Hope it clears things up a bit. If you need more details please ask again :)

OK about the LEDs.

Regarding the push buttons (and any other I/O port in general). This isn't actually a bug. It's by design. In order to avoid something like that, please arrange the buttons in reverse order. All ports are rendered in the same order they are created.So by reversing their order, you can hide their label behind the newer port.

Putting the label on the left side of the button will not look good in case the button has a large name. Sorry about that :)

LED colors: Do you want to have both states (on/off) configurable (e.g. on = green, off = red) or just one color with different brightness will be enough (e.g. like it's implement now, on = light green, off = dark green)?

T-Junctions: Yes it's only an editing thing. To be honest, a couple of other users suggested that you should be able to start a wire from an input pin. It's already in my TODO list but I've categorized it as not important so it's a bit low on priority :) Hope it's not much of a hassle until it's "fixed".

RAM: As far as I can tell, the RAM described in the page you linked is async. One Write input which works as a clock signal (whenever a rising/falling edge is detected, data is written to the RAM). Problem with implementing just this version is that if you want to implement anything more sophisticated on top of it (e.g. synchronous pipelined SRAM with burst reads/writes), you'd have to build a component and you'll loose the ability to inspect the RAM's contents (once a RAM is inside a component you don't have access to it from the master schematic). That's why I'm thinking whether it'll be good to implement extra (configurable) features for it or not.

16-bit limit: Unfortunately, the way the simulator is implemented (how signals are stored and moved around and how special values such as Undefined and Error have been implemented) doesn't allow for a larger signal width at the moment. It bugs me too and it's on my list of thins to "fix", but since it's still early in development and it's supposed to be a game at some point, 16-bits should be enough for now.

Would love to see what you manage to build with DLS :)

Thanks for your kind words and the great suggestions :)

(S)RAM component: I've been thinking about it. The only reason I haven't implemented it yet is because you can always use a scripted component to implement something similar. The problem is that there are many types of SRAMs out there (sync/async, fall-through, pipelined, burst reads/writes, etc.) and I have to study them a bit more to figure out the proper way to implement such a component. And the only reason to actually implement it is ease of use (just drop a RAM in the circuit) and the ability to inspect its contents like ROMs. Other than that, I cannot see any other benefit over scripts. I can create a simple SRAM script for you to use if you want, until I figure everything out.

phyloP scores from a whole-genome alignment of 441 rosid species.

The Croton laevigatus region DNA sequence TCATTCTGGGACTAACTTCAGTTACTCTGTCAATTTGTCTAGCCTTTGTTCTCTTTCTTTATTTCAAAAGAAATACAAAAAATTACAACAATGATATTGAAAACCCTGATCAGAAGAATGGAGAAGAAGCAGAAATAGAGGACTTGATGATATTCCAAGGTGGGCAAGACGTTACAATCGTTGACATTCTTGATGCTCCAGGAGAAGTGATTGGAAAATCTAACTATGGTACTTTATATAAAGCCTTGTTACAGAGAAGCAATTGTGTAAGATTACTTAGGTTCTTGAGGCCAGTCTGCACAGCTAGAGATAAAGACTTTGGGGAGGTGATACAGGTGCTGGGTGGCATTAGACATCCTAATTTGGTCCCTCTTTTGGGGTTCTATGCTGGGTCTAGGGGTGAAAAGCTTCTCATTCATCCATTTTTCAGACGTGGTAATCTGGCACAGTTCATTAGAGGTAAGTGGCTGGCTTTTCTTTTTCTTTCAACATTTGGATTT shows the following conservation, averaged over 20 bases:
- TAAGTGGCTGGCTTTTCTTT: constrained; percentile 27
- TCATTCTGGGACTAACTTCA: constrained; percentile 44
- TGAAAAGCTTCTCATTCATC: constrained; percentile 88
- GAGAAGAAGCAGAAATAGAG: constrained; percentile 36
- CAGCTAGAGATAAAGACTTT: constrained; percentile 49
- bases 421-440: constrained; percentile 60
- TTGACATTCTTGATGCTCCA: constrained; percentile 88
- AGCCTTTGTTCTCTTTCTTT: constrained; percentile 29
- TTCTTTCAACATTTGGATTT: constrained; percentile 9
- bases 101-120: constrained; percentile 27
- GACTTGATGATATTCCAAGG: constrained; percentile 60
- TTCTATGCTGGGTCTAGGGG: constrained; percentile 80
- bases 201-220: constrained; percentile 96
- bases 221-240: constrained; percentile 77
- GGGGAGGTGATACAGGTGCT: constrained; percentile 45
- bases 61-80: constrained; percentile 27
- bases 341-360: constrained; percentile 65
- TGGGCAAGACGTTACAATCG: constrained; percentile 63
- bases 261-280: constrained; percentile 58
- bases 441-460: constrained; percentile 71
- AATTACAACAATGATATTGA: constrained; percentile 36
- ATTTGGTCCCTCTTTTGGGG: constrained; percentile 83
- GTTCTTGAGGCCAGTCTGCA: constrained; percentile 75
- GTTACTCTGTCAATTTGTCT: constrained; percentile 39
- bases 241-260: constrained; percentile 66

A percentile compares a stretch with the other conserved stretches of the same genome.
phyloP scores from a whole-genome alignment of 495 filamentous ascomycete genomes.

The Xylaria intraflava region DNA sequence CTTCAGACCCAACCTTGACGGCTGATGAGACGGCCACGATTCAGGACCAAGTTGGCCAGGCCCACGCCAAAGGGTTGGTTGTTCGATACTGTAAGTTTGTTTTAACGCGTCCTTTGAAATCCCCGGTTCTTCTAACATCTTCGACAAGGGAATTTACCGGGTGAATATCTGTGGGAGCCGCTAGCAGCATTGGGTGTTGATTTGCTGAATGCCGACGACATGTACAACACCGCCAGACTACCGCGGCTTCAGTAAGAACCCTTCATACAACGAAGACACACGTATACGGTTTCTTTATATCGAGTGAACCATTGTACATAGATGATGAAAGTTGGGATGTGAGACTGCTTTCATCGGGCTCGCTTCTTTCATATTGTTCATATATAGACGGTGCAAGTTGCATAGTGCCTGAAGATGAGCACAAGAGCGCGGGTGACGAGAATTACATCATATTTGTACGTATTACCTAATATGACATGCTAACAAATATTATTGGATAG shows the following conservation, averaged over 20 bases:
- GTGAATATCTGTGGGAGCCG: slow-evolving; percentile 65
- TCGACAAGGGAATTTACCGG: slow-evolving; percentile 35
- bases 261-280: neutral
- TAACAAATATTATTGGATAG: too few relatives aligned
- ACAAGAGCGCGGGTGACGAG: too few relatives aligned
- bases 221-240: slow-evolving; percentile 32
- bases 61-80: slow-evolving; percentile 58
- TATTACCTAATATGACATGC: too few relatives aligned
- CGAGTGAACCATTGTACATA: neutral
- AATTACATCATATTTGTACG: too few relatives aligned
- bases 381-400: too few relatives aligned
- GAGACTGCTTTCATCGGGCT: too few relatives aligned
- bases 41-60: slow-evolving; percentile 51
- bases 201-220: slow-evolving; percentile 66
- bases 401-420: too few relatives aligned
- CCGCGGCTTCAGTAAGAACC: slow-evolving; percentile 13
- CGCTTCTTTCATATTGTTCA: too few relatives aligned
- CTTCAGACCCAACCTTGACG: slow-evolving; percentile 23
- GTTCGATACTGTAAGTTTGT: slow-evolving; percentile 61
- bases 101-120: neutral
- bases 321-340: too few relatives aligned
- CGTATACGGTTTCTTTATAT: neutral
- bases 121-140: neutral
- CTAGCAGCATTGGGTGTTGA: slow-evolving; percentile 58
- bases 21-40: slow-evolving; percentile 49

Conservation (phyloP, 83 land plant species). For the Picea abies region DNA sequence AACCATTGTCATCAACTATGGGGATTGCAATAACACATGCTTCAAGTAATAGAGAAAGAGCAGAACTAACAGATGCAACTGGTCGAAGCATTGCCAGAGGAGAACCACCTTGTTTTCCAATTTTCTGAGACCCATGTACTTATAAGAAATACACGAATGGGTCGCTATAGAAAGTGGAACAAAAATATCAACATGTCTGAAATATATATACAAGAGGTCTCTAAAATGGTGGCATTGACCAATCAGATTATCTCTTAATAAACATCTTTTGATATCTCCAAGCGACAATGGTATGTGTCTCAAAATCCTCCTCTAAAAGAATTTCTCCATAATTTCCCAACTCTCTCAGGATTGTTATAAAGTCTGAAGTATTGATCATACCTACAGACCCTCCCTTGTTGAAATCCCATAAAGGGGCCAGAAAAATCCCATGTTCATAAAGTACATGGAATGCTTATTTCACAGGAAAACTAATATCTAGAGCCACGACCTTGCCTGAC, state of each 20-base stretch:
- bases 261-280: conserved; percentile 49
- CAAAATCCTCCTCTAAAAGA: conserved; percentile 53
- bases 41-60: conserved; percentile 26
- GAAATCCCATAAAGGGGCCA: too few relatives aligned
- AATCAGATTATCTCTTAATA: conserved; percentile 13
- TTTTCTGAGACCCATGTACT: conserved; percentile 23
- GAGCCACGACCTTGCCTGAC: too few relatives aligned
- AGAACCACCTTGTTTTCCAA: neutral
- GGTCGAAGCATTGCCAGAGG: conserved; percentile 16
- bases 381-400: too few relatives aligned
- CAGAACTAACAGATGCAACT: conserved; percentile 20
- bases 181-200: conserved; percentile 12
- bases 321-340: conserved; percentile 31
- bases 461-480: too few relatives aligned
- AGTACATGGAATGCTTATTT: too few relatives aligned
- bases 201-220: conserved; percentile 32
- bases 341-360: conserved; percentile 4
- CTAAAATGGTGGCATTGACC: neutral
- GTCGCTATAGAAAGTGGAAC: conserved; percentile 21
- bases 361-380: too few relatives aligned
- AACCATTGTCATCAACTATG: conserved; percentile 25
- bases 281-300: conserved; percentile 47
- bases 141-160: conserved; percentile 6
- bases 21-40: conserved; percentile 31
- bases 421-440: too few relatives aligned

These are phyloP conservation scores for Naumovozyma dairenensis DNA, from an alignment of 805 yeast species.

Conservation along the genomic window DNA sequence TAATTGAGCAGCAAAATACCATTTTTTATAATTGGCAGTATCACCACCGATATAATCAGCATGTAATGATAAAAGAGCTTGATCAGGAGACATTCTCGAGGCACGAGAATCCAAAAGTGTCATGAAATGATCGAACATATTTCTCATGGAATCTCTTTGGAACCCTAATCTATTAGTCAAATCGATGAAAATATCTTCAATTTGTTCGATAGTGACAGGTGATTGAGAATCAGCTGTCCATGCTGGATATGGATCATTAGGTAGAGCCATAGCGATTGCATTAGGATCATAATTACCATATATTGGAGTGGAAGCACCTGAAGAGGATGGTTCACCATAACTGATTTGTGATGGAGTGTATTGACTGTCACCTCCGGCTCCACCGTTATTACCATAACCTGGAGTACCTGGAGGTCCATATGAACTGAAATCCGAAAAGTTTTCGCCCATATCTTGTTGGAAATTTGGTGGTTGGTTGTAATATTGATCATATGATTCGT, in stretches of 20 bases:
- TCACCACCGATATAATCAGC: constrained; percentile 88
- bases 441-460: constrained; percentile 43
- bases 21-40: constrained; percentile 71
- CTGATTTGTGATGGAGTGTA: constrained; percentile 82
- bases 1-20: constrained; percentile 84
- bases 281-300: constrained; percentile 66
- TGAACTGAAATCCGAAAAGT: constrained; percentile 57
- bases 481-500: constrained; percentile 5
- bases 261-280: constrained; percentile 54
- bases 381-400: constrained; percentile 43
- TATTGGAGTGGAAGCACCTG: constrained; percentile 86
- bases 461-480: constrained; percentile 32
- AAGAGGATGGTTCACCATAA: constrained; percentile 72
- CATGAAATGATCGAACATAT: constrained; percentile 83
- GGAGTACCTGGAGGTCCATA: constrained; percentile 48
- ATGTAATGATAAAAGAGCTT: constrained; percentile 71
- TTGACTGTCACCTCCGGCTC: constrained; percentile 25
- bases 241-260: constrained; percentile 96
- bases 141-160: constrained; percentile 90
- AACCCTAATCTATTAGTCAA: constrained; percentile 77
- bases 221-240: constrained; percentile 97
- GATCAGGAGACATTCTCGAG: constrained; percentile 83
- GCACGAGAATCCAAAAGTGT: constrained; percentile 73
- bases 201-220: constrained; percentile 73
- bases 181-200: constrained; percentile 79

Wires and T-junctions: Unfortunately, I didn't understand your suggestion. You always start a new wire from an output pin. If you drop it on an existing wire, what I would expect to happen is to connect the output pin to the input the old wire is currently connected to. No T-junction can be created in this case (each input pin has only 1 source). What you suggest might have made sense if you could start a new wire from an input pin, but that's not the case currently. Am I missing something?

Regarding how the T-junction option of the context menu works. It creates an new wire from the old wire's output pin up to the nearest node/corner. The last line segment of the new wire is from the nearest node to the mouse cursor. I could kind of fix that by rounding the right click mouse location to the nearest grid location and add an extra node there, but it won't look good with wires crossing the grid at angles other than 45/90/135/180/etc. angles. Hope it makes sense :)

LEDs: There is a LED matrix component in the toolbar. You can create a 1x1 matrix and connect an 1-bit wire to it. Please correct me if I didn't understand your suggestion. Regarding changing the color of a LED matrix, I'll add it to my TODO list.

Wire thickness: Sounds good. Will try it and see if it'll look good too :) Will report back for feedback.

Thanks again for trying out DLS. If you have anything else to share I'll be glad to hear it :)

Replied to CAPTNCAPS in DLS comments

You are right. I've fixed it in the manual and forgot to fix the tutorial description...

To be more specific: Originally (pre v0.10) if a bus had more than 1 non-Undefined inputs, the output returned an Error value (red wire). On v0.10 I removed all Errors from the build-in components (tri-state buffers with Undefined control pin and the bus), and I thought I should make it work like it's described in the tutorial (first non-Undefined input got forwarded to the output).

But, apparently, I never did the change, so if a bus gets more than 1 non-Undefined input, its output is Undefined.